You can always rip your stuff to your hard drive if you have any doubts. But here's the thing. I have a LOT of good music available for listening. If I check out a CD, my test is "would I rather listen to something else?"

But also, it does depend somewhat on mood. Some of the better new age albums really do make good background music when doing rote things on the computer, and I don't want silence, but I don't want something to take over. Then there's the 1% that merit actual listening. So I try to make sure that my choices aren't dependent on my mood at that particular moment.

I'll tell you one thing, though...after listening to all those new age albums, I'll be more than happy NEVER to hear another sampled pan pipe sound again. On the other hand, I was reminded about how cool FM synthesis can sound smile.

Re: What Can "New Age" Music Teach Us About Streaming? [Re: Mike Rivers] #3014542 11/01/19 04:01 PM
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Originally Posted by Mike Rivers
I think your portioning of levels of acceptable music is as right as it gets.


Cool, thanks. I was thinking this might be why people say "all rap music is bad" or "all EDM is bad" or whatever. You have to find the 1%, or at least the next 4%, for any genre of music.

Re: What Can "New Age" Music Teach Us About Streaming? [Re: Anderton] #3014620 11/01/19 11:11 PM
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Mike Rivers Offline
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Originally Posted by Anderton
I was thinking this might be why people say "all rap music is bad" or "all EDM is bad" or whatever.


Probably 50% of all EDM is good for testing speaker cabinets for rattles, and also for whether a speaker plays the bass notes on pitch, or just something low and boomy for any bass note.

Re: What Can "New Age" Music Teach Us About Streaming? [Re: Mike Rivers] #3014650 11/02/19 05:45 AM
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Anderton Offline OP
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Originally Posted by Mike Rivers
Originally Posted by Anderton
I was thinking this might be why people say "all rap music is bad" or "all EDM is bad" or whatever.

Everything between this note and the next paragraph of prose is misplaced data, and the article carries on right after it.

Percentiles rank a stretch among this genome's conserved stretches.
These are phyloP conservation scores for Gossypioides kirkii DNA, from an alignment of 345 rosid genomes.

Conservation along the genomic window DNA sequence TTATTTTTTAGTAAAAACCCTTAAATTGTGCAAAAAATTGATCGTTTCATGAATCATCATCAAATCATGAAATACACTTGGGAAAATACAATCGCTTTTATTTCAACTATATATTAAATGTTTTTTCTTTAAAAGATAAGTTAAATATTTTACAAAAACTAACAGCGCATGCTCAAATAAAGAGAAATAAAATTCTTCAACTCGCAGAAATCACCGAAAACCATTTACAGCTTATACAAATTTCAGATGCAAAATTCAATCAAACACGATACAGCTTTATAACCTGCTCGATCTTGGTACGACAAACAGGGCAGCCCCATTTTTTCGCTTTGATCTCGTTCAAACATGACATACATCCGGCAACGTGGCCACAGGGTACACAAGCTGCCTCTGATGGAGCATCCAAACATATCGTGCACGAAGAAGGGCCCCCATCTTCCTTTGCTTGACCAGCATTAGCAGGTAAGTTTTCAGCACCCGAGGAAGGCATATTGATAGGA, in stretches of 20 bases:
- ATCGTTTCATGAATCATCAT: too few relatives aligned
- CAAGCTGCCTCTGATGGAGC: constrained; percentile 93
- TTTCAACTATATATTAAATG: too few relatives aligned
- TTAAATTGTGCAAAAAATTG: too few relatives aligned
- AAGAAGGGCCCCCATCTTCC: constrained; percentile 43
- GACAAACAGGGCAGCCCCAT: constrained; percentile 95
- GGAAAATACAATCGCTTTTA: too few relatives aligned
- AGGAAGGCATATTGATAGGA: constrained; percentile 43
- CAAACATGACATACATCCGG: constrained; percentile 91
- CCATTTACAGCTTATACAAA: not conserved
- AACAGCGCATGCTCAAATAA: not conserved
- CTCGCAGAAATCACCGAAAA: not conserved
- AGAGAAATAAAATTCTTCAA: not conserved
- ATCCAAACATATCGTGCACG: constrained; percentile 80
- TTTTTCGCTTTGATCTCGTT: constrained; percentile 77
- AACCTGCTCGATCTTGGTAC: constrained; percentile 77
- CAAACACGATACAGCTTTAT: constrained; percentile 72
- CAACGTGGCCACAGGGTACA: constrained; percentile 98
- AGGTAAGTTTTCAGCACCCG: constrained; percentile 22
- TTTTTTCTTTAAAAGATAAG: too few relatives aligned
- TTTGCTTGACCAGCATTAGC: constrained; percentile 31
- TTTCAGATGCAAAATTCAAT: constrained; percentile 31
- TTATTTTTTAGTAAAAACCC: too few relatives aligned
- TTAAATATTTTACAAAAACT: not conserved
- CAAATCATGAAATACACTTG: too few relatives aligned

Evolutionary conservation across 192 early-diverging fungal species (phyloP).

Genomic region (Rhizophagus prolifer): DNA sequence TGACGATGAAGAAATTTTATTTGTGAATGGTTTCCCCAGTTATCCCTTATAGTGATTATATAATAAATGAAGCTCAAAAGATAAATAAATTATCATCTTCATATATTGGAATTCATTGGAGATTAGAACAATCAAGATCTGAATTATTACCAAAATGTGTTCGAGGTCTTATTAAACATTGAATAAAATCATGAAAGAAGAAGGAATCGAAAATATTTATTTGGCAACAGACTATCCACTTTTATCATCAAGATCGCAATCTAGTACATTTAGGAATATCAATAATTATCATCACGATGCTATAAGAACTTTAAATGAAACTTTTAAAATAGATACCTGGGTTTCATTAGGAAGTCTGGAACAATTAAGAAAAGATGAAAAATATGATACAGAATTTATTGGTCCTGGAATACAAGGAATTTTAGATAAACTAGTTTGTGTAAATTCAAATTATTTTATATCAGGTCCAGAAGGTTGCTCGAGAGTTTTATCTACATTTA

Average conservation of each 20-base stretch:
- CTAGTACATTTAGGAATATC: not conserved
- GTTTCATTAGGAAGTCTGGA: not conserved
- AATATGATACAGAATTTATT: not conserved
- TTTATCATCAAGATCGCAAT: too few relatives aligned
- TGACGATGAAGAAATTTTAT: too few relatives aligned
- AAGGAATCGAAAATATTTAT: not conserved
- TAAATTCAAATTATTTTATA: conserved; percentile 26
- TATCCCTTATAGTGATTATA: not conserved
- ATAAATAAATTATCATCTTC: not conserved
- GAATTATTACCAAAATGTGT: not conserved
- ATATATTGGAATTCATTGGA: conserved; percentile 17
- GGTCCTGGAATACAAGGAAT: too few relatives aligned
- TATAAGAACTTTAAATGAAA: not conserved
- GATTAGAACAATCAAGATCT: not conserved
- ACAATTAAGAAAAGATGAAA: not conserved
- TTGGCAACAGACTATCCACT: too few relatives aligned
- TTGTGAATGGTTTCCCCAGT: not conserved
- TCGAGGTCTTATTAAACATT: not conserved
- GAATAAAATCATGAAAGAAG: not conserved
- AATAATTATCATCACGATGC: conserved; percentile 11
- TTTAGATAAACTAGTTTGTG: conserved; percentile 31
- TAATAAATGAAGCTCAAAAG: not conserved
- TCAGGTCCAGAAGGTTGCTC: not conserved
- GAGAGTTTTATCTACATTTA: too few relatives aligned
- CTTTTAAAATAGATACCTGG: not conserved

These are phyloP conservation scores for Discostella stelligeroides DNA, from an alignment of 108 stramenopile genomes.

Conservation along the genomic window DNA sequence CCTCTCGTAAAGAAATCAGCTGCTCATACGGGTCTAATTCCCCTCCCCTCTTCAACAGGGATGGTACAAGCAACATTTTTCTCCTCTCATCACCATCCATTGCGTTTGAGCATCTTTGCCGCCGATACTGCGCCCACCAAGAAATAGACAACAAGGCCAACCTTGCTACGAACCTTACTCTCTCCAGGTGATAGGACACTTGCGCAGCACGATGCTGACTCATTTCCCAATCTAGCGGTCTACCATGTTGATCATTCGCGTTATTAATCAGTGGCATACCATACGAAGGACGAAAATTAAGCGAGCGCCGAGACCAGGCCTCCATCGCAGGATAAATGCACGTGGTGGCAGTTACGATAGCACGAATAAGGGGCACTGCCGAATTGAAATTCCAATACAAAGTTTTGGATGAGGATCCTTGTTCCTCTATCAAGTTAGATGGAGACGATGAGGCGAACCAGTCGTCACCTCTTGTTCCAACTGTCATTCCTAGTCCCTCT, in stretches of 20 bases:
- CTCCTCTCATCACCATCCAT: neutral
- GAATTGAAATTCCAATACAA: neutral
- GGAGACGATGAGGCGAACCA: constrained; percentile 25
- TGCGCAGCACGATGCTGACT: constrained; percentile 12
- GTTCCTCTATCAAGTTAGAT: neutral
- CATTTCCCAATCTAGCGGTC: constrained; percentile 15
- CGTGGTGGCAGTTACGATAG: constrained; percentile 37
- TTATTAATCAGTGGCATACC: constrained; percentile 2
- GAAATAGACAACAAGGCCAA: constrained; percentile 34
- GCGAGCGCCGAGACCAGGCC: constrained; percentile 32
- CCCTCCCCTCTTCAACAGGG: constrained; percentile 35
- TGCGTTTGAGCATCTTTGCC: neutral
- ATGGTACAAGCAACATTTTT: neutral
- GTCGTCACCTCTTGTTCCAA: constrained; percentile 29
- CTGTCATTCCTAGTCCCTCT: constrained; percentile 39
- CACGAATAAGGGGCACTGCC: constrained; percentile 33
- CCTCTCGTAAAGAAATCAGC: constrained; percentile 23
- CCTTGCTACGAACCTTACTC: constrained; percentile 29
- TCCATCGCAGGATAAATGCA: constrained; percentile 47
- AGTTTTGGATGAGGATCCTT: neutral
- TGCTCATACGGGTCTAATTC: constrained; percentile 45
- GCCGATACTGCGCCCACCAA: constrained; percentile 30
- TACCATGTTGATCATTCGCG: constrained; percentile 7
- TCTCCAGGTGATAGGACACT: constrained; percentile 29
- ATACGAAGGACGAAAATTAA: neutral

Probably 50% of all EDM is good for testing speaker cabinets for rattles, and also for whether a speaker plays the bass notes on pitch, or just something low and boomy for any bass note.


Yeah, but that 1% is downright transcendent. smile

Re: What Can "New Age" Music Teach Us About Streaming? [Re: Anderton] #3015228 11/07/19 07:09 PM
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Dr Mike Metlay Offline
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That's probably a decent apportioning. The genre I consider "mine" is ambient music, both the original definition ("a tint." -- Eno) and the modern stuff with hypnotic rhythms, and the problem we have in that community is that because ambient is often long-form, the substandard stuff takes up a lot of space... so I think that 85/10/4/1 works if you count by tracks, but in terms of actual running time, the proportion may be more like 94/4/1.9/0.1.

The folks who are really, really good in that genre rarely feel the need to go on at TOO much length. There are exceptions, of course, but they are rare. There are artists out there whose catalog literally runs to thousands -- not hundreds, THOUSANDS -- of hours, who consider it all relevant and beautiful and worthwhile. Most of it isn't even bad enough to be noticeably bad... it's just forgettable, and not in a good way.

I could probably count all of the truly meaningful longform ambient albums out there on two hands. Maybe only one. The technology of easily generating crap has a lot to answer for.


Dr. Mike Metlay (PhD in nuclear physics, whoop de doo)